Kritavasa, Kṛtāvāsa, Kṛtavāsa, Krita-avasa: 5 definitions
Kritavasa means something in Hinduism, Sanskrit. If you want to know the exact meaning, history, etymology or English translation of this term then check out the descriptions on this page. Add your comment or reference to a book if you want to contribute to this summary article.
The Sanskrit terms Kṛtāvāsa and Kṛtavāsa can be transliterated into English as Krtavasa or Kritavasa, using the IAST transliteration scheme (?).
Shaktism (Shakta philosophy)Source: Google Books: Manthanabhairavatantram
Kṛtavāsa (कृतवास) refers to one of the eight Heroes (vīra-aṣṭaka) associated with Tisrapīṭha (located in the ‘end of sound’—nādānta), according to the Manthānabhairavatantra, a vast sprawling work that belongs to a corpus of Tantric texts concerned with the worship of the goddess Kubjikā.—[...] The eight Heroes (vīrāṣṭaka): Ṭaṅkadhārīśa, Koṭīśa, Sundara, Śaśāṅkin, Kṛtavāsa, Vasanta, Saṃtoṣa, Kusumāyudha
Shakta (शाक्त, śākta) or Shaktism (śāktism) represents a tradition of Hinduism where the Goddess (Devi) is revered and worshipped. Shakta literature includes a range of scriptures, including various Agamas and Tantras, although its roots may be traced back to the Vedas.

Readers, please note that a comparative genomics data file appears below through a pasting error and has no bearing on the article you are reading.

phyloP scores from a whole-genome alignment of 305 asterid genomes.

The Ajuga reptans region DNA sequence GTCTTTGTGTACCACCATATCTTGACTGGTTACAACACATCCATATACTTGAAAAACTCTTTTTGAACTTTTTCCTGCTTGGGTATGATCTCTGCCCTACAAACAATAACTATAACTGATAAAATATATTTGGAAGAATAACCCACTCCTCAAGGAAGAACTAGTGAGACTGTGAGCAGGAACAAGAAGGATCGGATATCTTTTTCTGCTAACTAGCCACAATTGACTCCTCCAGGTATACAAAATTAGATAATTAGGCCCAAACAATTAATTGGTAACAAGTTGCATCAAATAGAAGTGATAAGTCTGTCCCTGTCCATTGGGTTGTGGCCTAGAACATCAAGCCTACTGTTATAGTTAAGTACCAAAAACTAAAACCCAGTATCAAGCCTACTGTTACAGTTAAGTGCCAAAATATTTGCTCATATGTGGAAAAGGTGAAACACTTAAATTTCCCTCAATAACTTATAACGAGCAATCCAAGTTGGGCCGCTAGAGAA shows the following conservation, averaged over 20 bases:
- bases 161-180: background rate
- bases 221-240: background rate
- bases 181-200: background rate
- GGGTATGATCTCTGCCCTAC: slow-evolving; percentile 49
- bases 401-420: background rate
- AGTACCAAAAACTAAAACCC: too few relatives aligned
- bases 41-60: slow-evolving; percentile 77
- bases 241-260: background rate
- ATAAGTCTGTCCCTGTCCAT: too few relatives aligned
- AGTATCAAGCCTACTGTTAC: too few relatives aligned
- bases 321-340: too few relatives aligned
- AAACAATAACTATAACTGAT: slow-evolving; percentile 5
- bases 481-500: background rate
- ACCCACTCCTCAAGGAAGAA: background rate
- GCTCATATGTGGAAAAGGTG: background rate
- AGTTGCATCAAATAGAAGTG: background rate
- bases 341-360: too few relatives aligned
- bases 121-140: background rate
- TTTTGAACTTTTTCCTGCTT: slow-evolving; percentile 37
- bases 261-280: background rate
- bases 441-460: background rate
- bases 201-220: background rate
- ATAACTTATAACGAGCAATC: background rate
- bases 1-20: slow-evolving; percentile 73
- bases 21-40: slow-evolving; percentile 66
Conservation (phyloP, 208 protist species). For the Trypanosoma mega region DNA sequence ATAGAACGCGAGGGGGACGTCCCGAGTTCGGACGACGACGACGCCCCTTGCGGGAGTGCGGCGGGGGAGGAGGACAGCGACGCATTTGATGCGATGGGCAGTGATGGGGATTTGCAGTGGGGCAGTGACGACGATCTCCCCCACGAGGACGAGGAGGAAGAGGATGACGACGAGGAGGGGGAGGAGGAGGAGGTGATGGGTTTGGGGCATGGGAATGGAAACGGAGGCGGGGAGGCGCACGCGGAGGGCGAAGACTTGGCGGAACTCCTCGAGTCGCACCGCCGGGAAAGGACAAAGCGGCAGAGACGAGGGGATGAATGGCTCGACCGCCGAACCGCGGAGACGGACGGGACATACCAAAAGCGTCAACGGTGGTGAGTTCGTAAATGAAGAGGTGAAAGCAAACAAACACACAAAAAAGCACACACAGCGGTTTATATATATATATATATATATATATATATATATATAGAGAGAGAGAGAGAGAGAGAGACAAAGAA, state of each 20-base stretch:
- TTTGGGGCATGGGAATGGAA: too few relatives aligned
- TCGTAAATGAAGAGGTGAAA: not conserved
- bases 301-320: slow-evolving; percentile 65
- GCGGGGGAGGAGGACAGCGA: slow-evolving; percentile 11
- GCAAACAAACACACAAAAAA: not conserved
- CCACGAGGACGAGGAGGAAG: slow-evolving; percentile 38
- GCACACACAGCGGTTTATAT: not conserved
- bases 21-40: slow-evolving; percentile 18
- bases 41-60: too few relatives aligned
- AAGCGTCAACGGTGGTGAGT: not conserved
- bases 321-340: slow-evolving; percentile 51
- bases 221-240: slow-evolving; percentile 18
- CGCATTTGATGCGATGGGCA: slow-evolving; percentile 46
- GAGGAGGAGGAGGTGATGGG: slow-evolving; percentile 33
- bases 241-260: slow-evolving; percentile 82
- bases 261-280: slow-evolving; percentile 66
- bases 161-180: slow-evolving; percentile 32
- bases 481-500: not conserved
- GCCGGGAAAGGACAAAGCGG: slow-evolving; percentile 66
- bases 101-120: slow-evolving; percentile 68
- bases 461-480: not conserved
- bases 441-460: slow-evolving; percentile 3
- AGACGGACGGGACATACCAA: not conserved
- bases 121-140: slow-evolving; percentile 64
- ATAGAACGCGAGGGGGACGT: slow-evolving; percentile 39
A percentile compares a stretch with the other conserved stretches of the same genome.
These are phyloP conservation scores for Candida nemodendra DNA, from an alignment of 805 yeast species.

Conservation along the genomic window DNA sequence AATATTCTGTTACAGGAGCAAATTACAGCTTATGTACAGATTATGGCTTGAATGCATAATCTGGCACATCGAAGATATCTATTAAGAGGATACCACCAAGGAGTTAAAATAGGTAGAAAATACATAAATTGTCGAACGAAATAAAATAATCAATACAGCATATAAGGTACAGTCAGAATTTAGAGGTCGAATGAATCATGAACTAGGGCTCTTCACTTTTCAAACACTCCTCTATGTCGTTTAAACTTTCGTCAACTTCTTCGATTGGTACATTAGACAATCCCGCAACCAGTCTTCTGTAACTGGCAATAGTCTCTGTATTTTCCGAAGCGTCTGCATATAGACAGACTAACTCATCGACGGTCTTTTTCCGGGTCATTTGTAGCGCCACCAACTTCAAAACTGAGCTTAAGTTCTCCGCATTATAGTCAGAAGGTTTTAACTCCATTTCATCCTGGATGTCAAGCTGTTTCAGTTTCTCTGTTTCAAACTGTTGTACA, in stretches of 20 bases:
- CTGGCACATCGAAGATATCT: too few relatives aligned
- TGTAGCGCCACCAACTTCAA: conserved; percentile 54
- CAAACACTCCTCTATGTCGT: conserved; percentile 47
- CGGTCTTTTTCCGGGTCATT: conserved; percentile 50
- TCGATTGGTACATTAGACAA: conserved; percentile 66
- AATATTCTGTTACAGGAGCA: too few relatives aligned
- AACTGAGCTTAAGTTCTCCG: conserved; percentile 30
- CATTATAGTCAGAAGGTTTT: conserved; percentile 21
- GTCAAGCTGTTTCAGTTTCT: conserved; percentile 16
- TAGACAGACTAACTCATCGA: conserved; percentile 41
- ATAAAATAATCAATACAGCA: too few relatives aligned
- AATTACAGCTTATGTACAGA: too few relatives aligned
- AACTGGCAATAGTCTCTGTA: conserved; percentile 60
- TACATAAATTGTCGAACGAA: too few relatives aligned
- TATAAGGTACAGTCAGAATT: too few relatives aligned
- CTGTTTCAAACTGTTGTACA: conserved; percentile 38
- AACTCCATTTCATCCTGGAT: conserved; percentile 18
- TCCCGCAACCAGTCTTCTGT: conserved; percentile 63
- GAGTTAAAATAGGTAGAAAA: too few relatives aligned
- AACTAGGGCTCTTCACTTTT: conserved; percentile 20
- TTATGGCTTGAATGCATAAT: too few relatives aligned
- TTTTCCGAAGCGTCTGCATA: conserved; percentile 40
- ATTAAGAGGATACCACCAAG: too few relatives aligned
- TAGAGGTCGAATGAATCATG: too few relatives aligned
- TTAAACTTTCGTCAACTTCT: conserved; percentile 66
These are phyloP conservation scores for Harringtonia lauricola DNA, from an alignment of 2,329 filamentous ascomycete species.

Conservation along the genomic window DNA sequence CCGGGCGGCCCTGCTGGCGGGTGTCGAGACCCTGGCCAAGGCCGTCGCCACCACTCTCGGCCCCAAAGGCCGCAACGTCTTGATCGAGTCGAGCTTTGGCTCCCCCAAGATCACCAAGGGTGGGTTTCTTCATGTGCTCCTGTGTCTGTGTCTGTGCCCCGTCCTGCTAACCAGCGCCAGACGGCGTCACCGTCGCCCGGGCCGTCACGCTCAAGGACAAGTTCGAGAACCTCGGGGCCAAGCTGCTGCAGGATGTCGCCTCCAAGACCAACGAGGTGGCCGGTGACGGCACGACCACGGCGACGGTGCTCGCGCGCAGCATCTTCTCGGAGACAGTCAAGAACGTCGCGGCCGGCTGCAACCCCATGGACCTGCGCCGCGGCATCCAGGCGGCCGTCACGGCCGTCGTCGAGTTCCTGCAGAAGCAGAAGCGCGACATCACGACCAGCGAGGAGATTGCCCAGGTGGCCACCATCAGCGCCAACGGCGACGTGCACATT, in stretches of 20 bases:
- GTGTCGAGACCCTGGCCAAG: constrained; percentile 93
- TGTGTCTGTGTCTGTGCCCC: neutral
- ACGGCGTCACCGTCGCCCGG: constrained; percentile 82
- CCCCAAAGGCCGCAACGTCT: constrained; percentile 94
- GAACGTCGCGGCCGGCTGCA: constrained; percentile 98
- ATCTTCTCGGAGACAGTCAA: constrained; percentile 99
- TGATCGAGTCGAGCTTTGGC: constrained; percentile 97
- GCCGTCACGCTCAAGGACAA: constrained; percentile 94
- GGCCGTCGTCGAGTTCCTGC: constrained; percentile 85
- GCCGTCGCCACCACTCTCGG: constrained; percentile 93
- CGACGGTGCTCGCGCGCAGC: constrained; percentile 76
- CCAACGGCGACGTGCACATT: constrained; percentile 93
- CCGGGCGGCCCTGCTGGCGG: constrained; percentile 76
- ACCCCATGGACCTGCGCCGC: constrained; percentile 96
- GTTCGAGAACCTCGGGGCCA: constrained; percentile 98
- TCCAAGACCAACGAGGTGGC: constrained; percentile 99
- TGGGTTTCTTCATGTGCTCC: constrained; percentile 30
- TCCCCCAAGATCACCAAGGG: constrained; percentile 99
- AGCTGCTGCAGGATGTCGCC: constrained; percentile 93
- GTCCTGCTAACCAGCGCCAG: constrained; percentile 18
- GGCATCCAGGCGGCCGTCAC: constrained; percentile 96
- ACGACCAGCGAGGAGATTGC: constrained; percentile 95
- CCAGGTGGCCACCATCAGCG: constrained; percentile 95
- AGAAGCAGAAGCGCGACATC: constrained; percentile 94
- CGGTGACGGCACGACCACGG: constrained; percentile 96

Languages of India and abroad
Sanskrit dictionarySource: DDSA: The practical Sanskrit-English dictionary
Kṛtāvāsa (कृतावास).—a lodging.
Kṛtāvāsa is a Sanskrit compound consisting of the terms kṛta and āvāsa (आवास).Source: Cologne Digital Sanskrit Dictionaries: Shabda-Sagara Sanskrit-English Dictionary
(-saḥ) A lodging, a temporary a accommodation, an apartment. E. kṛta, and āvāsa abode.Source: Cologne Digital Sanskrit Dictionaries: Monier-Williams Sanskrit-English Dictionary
1) Kṛtāvāsa (कृतावास):—[from kṛta > kṛ] m. a lodging, [Horace H. Wilson]
2) [v.s. ...] mfn. lodging.Source: Cologne Digital Sanskrit Dictionaries: Yates Sanskrit-English Dictionary
Kṛtāvāsa (कृतावास):—[kṛtā+vāsa] (saḥ) 1. m. A lodging.
Sanskrit, also spelled संस्कृतम् (saṃskṛtam), is an ancient language of India commonly seen as the grandmother of the Indo-European language family (even English!). Closely allied with Prakrit and Pali, Sanskrit is more exhaustive in both grammar and terms and has the most extensive collection of literature in the world, greatly surpassing its sister-languages Greek and Latin.
See also (Relevant definitions)
Ends with: Sukritavasa.
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